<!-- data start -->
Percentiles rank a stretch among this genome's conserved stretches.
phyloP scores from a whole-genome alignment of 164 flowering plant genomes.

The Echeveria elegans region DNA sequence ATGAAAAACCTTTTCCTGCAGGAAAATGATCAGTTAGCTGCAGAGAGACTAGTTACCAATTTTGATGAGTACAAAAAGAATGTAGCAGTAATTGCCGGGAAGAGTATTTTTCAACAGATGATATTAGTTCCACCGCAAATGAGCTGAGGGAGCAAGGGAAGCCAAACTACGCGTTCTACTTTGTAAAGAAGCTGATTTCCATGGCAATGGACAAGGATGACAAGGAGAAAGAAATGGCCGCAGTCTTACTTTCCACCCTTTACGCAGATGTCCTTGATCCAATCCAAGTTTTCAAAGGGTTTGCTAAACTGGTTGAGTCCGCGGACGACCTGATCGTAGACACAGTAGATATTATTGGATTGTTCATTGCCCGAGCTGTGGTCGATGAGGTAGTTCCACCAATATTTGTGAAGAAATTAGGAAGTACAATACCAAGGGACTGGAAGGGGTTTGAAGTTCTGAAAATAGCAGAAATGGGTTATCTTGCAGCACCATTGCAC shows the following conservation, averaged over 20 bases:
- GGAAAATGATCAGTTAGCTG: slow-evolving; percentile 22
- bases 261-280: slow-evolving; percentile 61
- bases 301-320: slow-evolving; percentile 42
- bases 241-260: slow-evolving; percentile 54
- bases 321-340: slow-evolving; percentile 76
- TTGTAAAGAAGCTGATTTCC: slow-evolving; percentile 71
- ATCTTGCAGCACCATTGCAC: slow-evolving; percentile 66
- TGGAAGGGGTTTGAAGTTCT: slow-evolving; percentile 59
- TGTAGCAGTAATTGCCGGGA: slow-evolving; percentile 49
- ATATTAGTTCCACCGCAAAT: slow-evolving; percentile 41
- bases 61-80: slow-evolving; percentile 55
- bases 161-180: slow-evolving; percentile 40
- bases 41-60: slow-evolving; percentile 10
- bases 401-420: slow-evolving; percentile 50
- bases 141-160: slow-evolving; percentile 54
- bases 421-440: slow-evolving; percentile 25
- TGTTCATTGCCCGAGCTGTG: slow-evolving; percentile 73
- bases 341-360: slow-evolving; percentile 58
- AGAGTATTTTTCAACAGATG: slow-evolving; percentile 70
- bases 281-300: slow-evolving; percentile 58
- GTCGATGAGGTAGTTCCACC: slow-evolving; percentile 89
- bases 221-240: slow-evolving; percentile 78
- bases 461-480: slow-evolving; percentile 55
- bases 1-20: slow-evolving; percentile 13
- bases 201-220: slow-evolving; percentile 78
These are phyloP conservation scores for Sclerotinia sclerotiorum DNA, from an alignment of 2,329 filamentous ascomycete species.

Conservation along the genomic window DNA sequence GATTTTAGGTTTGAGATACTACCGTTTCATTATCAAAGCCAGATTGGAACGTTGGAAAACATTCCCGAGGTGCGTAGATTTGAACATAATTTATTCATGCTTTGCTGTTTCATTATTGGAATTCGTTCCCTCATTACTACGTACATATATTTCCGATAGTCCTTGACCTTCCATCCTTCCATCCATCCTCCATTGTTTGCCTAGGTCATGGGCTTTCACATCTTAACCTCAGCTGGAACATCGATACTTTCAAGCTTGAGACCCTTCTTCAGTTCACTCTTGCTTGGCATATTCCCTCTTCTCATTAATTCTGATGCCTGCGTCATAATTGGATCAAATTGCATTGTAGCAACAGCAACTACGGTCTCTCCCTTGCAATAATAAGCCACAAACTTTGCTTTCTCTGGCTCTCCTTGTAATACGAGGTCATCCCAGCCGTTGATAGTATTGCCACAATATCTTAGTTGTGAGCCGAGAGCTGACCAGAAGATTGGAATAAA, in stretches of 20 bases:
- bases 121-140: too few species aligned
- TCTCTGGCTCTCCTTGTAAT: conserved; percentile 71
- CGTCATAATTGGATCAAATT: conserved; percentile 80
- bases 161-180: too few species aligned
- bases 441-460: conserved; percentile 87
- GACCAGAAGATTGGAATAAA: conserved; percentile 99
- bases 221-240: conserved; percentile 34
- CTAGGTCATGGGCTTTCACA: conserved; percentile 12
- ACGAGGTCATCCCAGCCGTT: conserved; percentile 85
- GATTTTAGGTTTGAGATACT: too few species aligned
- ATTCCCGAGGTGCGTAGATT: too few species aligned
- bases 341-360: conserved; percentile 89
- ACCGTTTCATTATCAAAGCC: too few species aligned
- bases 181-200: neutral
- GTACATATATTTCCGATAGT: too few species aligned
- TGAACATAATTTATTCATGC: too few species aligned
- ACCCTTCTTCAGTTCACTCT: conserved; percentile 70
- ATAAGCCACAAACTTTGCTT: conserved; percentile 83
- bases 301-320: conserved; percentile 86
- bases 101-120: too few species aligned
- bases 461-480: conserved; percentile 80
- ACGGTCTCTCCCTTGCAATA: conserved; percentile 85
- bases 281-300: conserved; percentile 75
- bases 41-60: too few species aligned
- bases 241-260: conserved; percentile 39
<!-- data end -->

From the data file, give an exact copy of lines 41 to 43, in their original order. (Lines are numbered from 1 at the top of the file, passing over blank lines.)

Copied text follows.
- ATTCCCGAGGTGCGTAGATT: too few species aligned
- bases 341-360: conserved; percentile 89
- ACCGTTTCATTATCAAAGCC: too few species aligned